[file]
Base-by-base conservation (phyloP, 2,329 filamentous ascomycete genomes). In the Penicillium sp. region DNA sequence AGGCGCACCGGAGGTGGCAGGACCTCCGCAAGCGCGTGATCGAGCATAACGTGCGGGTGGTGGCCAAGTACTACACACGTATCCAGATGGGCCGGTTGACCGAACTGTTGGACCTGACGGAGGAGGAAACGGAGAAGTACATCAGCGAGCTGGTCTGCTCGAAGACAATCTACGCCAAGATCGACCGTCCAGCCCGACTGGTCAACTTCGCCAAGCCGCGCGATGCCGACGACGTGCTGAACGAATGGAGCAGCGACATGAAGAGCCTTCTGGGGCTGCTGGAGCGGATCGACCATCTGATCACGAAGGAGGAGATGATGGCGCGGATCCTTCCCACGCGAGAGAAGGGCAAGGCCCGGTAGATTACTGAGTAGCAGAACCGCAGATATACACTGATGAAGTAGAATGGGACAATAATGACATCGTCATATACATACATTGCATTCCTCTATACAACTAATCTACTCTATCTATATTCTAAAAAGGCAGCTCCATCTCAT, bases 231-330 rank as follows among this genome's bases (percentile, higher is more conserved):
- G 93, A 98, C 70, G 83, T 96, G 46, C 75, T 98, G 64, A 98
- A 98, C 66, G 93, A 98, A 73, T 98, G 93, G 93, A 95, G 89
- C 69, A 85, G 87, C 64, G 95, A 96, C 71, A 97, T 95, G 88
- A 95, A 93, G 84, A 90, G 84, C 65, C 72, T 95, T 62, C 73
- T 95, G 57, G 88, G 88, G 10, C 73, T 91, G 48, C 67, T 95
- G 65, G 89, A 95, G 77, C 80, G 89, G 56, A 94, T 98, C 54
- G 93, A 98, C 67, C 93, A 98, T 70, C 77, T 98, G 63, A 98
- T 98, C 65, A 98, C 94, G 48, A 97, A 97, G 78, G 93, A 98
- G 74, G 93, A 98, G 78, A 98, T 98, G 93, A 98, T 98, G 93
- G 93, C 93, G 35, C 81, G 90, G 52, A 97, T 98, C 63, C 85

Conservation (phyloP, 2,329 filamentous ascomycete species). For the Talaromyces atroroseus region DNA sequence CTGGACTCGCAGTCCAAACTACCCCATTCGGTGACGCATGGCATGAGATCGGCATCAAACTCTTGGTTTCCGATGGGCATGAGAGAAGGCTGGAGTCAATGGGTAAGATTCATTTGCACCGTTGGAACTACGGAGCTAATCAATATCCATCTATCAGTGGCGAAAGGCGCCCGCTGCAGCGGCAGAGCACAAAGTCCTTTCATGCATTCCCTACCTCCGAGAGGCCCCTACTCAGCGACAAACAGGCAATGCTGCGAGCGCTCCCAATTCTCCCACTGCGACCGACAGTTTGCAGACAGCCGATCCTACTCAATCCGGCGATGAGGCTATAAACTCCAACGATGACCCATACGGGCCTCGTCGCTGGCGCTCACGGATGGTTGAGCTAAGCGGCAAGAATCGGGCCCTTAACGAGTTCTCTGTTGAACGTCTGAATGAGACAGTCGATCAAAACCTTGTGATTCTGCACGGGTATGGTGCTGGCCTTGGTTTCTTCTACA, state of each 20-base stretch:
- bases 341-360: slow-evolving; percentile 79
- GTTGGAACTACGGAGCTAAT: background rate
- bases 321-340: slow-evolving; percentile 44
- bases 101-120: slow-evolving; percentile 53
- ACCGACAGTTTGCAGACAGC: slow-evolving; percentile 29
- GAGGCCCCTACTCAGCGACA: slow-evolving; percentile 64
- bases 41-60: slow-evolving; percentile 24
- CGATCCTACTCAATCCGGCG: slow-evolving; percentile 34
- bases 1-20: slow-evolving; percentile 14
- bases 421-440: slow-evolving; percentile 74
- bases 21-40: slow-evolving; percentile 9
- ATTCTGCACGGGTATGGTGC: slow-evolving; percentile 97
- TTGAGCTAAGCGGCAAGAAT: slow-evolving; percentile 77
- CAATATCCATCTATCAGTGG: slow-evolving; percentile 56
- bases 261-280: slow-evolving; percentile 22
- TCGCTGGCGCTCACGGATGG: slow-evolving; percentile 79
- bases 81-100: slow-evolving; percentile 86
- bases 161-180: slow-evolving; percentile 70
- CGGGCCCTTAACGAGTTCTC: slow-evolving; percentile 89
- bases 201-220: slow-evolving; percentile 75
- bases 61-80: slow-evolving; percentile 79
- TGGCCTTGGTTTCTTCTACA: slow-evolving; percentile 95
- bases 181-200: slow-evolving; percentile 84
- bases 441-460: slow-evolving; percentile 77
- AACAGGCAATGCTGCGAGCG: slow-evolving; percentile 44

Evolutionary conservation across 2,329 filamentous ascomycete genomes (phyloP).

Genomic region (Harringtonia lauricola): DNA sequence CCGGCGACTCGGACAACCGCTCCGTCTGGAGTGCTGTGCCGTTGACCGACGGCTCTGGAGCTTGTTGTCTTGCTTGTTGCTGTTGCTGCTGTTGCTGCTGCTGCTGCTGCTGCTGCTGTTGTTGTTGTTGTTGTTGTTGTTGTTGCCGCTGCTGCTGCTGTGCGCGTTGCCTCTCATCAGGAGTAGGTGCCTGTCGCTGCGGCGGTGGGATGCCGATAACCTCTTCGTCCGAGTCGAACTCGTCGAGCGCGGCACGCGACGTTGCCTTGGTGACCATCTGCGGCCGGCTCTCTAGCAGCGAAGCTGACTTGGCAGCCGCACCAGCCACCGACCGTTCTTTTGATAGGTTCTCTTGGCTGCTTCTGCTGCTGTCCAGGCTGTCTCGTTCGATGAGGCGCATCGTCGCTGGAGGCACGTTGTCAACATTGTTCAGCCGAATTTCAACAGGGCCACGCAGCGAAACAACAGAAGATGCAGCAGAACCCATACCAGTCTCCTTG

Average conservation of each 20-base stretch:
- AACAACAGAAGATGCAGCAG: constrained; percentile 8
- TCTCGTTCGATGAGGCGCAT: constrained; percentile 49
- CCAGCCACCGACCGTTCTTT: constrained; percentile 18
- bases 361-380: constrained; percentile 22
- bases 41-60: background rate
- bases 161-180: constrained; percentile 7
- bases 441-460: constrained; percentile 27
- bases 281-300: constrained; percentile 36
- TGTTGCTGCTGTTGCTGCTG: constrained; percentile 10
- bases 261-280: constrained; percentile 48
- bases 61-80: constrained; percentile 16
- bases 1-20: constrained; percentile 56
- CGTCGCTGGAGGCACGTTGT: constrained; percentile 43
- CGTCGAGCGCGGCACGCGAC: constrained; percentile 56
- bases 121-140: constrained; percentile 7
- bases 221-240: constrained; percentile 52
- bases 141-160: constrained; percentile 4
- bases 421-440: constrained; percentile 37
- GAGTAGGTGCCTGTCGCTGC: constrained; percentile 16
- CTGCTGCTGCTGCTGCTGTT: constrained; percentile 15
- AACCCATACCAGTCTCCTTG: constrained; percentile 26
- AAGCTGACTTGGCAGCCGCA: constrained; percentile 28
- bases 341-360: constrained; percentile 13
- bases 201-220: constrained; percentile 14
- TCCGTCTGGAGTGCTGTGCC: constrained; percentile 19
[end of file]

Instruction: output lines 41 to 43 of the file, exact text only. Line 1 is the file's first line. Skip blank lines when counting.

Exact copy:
- AACAACAGAAGATGCAGCAG: constrained; percentile 8
- TCTCGTTCGATGAGGCGCAT: constrained; percentile 49
- CCAGCCACCGACCGTTCTTT: constrained; percentile 18